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Death of a Record Store: Robrt Pela Spins Through His Life as a Vinyl Geek at the Soon-Defunct Associated Distributors

The author (center) with his Hollywood Records staff, 1982
Laytchie McJeep

All I'd ever wanted to do was work in a record store.

I'd begun collecting LPs in earnest during my freshman year in high school. I joined the Columbia Record Club (under the name ZaSu Pitts) and, by senior year, my collection was overtaking my tiny bedroom. My classmates had letter sweaters and college-friendly GPAs, but I had a factory-sealed copy of Peter Green's Fleetwood Mac and a first pressing of the ultra-rare Runaways "Cherry Bomb" picture disc. Who needed a degree?

In 1980, while my pals were prepping for their SATs and applying to various colleges, I filled out only one application: at Hollywood Records, the music shop located just behind my childhood home. I explained to Beef-Bob, the assistant manager there, that I'd be graduating on June 3 and could start the following Monday. Hollywood wasn't hiring, but Beef-Bob told his boss, a short-tempered grouch known as Fuzz, that he needed to meet this kid who was obsessed with vinyl. Fuzz grilled me for an hour with record label minutiae, finally offering me a job when I answered his "What's the flip side of the new Sylvester single?" by asking him, "Which version, the Dutch seven-inch edit on Mercury or the domestic 12-inch on Fantasy?" Fuzz probably figured I already spent more time at Hollywood than I did at home, so he might as well let me ring up sales while I was there.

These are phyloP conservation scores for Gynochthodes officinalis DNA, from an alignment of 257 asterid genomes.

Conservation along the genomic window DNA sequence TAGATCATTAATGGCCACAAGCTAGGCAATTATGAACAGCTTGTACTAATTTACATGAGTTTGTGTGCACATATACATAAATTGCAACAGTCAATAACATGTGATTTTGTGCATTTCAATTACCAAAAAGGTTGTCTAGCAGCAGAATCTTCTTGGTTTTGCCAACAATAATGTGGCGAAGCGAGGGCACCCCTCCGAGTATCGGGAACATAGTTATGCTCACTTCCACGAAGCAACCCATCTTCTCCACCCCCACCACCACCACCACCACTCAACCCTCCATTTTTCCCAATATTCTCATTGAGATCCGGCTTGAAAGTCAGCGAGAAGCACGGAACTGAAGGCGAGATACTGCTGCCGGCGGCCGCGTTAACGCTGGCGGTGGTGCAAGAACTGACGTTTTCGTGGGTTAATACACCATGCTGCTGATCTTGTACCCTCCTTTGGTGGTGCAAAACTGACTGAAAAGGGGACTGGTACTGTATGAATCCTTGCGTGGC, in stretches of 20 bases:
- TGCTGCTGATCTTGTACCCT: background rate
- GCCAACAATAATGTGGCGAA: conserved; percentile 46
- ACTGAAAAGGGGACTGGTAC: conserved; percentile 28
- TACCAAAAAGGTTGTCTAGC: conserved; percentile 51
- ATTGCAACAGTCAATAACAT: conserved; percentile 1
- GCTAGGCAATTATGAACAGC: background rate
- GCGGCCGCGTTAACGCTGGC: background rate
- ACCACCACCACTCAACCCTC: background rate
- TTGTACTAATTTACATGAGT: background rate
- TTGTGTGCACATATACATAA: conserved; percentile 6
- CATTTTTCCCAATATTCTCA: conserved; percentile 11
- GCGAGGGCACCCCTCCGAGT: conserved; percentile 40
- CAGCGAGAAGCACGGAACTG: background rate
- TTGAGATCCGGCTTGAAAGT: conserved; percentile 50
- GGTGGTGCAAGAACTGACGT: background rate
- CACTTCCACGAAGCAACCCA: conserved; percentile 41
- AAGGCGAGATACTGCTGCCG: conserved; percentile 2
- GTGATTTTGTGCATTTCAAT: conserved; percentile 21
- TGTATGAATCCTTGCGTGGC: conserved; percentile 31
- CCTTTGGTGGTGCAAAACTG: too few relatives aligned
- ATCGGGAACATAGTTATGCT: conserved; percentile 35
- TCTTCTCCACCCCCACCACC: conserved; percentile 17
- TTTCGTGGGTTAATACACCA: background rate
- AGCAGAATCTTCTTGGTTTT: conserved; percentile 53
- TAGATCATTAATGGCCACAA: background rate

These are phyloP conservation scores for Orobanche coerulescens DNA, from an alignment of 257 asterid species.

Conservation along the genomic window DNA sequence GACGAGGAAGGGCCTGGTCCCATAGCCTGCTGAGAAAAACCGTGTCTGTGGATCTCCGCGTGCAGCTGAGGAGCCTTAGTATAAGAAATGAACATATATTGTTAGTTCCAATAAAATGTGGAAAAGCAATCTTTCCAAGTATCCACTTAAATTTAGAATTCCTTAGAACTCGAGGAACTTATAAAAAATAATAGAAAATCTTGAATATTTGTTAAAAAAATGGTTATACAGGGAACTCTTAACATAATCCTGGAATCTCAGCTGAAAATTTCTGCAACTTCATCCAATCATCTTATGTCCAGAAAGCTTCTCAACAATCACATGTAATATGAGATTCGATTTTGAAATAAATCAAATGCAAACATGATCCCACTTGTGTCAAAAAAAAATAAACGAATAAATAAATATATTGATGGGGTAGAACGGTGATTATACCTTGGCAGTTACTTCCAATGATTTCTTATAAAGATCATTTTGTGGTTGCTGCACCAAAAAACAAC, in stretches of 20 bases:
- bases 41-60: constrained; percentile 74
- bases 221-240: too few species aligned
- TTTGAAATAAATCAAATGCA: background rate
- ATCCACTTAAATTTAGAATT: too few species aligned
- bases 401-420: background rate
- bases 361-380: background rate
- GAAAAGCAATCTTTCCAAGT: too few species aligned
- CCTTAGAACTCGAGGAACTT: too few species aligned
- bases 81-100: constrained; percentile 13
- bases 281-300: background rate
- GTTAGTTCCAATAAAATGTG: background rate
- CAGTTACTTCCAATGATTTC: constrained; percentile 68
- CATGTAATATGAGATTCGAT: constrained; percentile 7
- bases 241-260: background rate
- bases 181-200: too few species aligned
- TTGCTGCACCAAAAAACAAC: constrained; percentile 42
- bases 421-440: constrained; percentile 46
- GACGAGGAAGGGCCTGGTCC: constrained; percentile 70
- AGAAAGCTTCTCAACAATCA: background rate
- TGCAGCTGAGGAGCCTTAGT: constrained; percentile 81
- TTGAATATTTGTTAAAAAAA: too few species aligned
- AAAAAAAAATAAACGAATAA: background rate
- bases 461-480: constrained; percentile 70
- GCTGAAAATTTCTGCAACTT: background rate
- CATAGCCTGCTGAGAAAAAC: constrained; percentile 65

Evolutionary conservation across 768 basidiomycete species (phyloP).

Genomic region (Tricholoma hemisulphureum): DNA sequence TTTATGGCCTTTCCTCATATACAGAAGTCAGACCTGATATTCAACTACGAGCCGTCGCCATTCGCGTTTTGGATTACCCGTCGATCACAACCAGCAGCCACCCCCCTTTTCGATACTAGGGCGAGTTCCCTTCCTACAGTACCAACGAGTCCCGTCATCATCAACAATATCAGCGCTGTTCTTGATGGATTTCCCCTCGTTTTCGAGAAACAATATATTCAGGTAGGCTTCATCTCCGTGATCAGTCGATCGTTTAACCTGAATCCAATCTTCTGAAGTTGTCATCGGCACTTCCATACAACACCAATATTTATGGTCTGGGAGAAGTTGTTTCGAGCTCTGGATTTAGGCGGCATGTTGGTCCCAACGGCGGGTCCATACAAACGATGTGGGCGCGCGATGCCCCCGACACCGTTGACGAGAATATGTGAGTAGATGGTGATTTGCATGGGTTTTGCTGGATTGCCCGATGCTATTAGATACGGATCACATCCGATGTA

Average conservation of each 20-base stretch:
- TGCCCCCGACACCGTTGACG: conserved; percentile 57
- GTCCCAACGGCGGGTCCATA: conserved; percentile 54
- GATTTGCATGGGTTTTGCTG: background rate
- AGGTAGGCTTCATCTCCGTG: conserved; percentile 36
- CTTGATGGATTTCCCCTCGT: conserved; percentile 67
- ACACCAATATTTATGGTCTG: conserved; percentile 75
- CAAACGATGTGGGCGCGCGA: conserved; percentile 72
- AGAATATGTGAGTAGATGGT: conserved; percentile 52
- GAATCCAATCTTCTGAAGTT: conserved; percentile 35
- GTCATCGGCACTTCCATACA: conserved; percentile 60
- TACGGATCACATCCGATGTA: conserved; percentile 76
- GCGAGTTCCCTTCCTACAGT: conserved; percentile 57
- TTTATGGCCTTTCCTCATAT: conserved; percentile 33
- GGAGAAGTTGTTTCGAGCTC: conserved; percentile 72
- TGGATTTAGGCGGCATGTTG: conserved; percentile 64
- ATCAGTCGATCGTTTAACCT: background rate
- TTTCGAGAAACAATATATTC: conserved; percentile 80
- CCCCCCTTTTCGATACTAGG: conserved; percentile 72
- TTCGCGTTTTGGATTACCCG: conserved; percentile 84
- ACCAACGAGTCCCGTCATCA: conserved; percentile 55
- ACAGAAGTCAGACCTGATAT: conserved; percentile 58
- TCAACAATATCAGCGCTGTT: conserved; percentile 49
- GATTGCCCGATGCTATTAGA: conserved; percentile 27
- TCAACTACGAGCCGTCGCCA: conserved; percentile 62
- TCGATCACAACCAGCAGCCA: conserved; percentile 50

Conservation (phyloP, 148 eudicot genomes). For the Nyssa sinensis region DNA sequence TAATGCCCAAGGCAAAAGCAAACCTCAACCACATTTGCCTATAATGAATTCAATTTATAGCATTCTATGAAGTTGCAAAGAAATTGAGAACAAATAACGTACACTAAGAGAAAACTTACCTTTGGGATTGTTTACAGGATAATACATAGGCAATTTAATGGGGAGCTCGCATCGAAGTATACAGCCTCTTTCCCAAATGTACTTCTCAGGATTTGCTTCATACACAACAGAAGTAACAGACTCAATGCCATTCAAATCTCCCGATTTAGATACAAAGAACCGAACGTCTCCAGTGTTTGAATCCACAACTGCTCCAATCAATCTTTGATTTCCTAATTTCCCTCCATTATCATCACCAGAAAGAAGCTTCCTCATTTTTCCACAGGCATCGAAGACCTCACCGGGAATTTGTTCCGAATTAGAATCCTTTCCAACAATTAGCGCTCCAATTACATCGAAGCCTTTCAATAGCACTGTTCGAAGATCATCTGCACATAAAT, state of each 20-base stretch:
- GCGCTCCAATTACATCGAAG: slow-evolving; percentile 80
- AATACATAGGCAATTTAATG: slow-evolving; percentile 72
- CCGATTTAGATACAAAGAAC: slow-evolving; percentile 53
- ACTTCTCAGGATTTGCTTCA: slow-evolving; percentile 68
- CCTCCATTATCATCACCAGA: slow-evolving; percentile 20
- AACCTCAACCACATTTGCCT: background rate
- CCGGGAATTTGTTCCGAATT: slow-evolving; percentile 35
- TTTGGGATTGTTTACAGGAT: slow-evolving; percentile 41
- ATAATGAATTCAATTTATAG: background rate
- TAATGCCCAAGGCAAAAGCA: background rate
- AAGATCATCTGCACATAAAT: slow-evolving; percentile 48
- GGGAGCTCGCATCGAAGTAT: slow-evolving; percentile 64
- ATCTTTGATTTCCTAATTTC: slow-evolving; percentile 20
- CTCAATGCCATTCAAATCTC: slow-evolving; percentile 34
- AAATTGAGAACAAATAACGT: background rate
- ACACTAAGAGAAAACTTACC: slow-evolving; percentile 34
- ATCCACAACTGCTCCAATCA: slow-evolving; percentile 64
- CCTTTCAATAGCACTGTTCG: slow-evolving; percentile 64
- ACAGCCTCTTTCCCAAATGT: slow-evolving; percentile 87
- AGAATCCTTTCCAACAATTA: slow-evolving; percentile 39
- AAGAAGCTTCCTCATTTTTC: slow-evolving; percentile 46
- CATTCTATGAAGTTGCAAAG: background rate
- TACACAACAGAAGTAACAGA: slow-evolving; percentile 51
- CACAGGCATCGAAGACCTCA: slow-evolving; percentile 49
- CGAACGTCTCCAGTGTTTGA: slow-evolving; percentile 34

Hollywood Records was a big deal back then. A chain of 11 stores spread out across the Valley and throughout Tucson, Hollywood was owned by Associated Distributors Inc., a record-distribution company whose major accounts included Motown and Arista, then the largest independent labels in the country. Associated also owned Circles Records, a chain of three upscale record stores scattered across the state. Circles on Central was a real destination; I remember my brothers driving clear across town from the west side to buy the new Rolling Stones or Bob Dylan record there. Elsewhere, people bought music from Sam Goody or Tower Records, but those were chains based in New York or California. Circles and Hollywood Records were ours, a locally grown company that not only sold us the new Smokey Robinson album, but also sold it to all the other record shops in the Southwest, besides.

Associated was literally a ma-and-pa operation. Founded by Leonard and Angela Singer in the '60s, the distribution company that provided Jackson Five and Barry Man­ilow records to retailers across the Southwest started out as a car stereo joint called Murray Auto Stereo over on West Camelback Road. Clients who bought tape players for their cars wanted something to play on them, and Leonard, who always had his eye on the next big thing, began selling 8-track tapes. Eventually, the Singers became distributors of the tapes. By the time I went to work for them in 1980, Associated was a music biz hub, with sprawling offices, 15 stores, and a colossal warehouse full of records and tapes.